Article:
Whether it’s related to COVID-19 or not, you might need to be hospitalized before the end of the current pandemic. It’s important that you don’t avoid going to the hospital when necessary because you might be afraid of contracting an infection. All establishments follow strict governmental guidelines to limit the spread of the virus on site and have developed strategies to quickly triage potential cases of COVID-19 or other contagious diseases.
Managing your diabetes when hospitalized
Although all medical and nursing staff receive at least some basic training on type 1 diabetes, they might not necessarily know about all of its particularities or be aware of the latest available technology, such as insulin pumps or CGMs. But you shouldn’t hesitate to tell the hospital staff what you need. It might also be helpful to let your healthcare team know that you’re hospitalized so they can contact the hospital staff and help plan your care.
Most hospitals must follow specific protocols for type 1 diabetes. For instance, if you use an insulin pump, you’ll have to manage it yourself. If you’re unable to do that or if the care you need requires changes that are too frequent or too difficult to implement (due to fasting, anesthesia, etc.), your pump treatment will probably be suspended and you will receive insulin injections.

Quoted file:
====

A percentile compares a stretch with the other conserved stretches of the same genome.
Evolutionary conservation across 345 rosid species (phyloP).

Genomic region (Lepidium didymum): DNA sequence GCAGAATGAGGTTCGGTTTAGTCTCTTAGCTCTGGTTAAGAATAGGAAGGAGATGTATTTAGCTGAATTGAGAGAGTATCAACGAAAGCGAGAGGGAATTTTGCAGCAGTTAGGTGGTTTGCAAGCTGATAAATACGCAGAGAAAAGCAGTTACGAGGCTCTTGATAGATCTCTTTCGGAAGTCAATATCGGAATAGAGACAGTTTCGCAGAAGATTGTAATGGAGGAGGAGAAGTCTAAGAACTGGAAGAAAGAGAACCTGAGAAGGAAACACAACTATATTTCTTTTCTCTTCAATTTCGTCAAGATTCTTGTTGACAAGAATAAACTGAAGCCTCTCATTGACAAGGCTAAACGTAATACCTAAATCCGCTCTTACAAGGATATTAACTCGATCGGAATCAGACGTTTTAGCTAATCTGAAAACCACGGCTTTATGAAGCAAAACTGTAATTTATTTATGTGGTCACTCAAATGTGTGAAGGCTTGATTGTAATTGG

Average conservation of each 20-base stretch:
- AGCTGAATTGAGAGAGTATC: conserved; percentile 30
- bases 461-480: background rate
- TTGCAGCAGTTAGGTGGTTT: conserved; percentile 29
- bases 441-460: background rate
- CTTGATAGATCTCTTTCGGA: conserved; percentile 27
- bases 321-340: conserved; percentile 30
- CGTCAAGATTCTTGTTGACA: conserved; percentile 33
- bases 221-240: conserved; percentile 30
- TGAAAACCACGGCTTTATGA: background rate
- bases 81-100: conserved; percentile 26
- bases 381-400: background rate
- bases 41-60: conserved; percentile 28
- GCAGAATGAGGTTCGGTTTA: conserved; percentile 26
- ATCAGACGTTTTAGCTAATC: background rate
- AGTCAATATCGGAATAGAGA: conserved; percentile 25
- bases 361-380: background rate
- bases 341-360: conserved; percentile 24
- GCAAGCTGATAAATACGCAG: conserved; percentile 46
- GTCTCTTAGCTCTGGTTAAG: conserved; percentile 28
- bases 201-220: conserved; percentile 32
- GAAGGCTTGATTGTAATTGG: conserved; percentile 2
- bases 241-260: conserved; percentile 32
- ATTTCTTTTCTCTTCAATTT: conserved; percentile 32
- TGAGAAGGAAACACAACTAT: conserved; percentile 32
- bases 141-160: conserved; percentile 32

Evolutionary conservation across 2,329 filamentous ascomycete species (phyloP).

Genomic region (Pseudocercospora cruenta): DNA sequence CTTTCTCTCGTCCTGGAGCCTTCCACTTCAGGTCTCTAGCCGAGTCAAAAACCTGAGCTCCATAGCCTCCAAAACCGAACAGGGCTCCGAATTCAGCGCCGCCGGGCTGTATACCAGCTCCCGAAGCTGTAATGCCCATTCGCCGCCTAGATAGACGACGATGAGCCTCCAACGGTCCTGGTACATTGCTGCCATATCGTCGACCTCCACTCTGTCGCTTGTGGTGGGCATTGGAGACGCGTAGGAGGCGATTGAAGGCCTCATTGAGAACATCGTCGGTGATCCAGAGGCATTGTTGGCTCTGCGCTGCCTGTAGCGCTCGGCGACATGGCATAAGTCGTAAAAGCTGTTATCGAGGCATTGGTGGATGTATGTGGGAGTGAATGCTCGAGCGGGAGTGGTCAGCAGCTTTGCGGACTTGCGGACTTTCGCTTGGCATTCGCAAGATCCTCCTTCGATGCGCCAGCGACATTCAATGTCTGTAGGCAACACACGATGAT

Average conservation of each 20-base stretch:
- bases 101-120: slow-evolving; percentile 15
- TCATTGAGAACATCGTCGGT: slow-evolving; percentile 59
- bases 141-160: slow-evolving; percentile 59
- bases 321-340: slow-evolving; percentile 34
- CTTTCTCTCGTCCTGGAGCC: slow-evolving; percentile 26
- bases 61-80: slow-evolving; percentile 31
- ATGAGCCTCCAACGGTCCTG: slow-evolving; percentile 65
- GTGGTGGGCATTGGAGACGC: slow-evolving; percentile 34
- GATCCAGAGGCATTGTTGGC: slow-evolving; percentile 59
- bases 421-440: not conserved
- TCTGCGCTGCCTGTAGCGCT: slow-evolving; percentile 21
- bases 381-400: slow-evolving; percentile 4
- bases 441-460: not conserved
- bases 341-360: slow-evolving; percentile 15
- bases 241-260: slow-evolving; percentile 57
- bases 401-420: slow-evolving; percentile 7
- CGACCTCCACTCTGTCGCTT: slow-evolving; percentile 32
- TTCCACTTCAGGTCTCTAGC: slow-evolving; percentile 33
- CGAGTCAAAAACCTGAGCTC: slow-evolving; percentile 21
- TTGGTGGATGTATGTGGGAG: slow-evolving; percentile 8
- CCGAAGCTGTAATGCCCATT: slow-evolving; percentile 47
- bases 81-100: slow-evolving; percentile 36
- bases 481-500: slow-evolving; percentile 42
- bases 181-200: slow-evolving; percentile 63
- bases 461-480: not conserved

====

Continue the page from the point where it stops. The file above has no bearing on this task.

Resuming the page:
Health Canada recently allowed the use of FreeStyle Libre and Dexcom G6 system values by hospital staff for care decisions in order to limit movements in and out of patients’ rooms. This will reduce the risk of pathogen transmission from one patient to another as well as the use of gloves and masks, which are scarce right now. However, hypoglycemic results will still need to be confirmed with a capillary blood sugar reading (finger prick), just like when using a FreeStyle Libre system at home.
“What should I bring?”
If you or a loved one with type 1 diabetes need to go to the hospital, we recommend that you bring the following:
- Your insulin and other medications and prescriptions;
- Syringes and/or needles or supplies for your insulin pump (if applicable);
- Glucometer, strips and needles for your lancing device and/or CGM (if applicable);
- Fast-absorbing sugars such as juice or glucose tablets and glucagon;
- Ketone test strips and a meter that measures ketone bodies (if applicable);
- Batteries or charger for your pump/glucometer/CGM (if applicable);
- Your insulin treatment details on a sheet (basal rate, insulin-to-carb ratios, insulin sensitivity factors, total daily dose, etc.);
- Contact information for your healthcare team;
- Smartphone, tablet or laptop to keep in touch with your loved ones, if you wish to do so.
If YOU or YOUR CHILD are living with type 1 diabetes in Quebec,
sign up for the BETTER registry today!
Template to fill in for the description of your treatment
Template to fill for insulin pump carriers
BETTER article about preventive measures against coronavirus disease (COVID-19) and type 1 diabetes
BETTER section on COVID-19 and type 1 diabetes related news
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First registry of people living with T1D in Canada.Learn More